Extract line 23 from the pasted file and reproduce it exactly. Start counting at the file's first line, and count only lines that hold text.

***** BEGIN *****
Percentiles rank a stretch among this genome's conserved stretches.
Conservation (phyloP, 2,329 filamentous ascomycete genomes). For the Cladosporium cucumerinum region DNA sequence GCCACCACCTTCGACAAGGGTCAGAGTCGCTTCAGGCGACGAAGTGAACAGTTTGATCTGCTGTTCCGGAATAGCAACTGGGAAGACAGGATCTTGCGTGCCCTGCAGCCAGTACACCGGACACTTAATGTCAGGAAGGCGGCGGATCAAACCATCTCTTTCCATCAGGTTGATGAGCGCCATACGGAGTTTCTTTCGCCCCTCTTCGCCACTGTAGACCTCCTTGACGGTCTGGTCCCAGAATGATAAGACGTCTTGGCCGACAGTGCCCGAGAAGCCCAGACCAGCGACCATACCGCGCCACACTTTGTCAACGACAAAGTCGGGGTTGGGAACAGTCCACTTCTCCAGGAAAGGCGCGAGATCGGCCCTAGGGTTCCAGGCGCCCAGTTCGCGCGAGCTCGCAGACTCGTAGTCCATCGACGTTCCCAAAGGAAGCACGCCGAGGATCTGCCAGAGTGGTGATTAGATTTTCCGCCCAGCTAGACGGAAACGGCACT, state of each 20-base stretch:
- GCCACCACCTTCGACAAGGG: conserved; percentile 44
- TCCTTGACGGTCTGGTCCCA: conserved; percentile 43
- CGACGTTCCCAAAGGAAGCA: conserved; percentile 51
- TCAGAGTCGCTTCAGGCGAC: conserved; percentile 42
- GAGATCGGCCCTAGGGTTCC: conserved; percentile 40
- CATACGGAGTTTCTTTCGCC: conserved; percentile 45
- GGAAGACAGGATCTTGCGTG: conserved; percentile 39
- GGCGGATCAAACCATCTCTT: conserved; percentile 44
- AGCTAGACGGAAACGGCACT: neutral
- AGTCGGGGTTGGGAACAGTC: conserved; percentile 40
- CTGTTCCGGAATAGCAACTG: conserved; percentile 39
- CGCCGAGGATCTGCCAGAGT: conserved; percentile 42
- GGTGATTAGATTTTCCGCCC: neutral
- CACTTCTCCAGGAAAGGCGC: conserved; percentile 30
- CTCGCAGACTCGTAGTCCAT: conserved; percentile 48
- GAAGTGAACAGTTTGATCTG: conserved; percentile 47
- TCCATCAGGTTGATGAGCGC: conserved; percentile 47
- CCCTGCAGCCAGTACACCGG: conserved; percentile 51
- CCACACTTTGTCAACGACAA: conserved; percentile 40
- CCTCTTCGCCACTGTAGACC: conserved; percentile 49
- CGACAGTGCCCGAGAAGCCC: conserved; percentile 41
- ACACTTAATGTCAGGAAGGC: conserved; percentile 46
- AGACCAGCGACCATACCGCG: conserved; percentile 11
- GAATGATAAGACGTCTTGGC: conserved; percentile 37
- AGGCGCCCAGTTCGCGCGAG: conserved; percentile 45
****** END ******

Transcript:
- CGACAGTGCCCGAGAAGCCC: conserved; percentile 41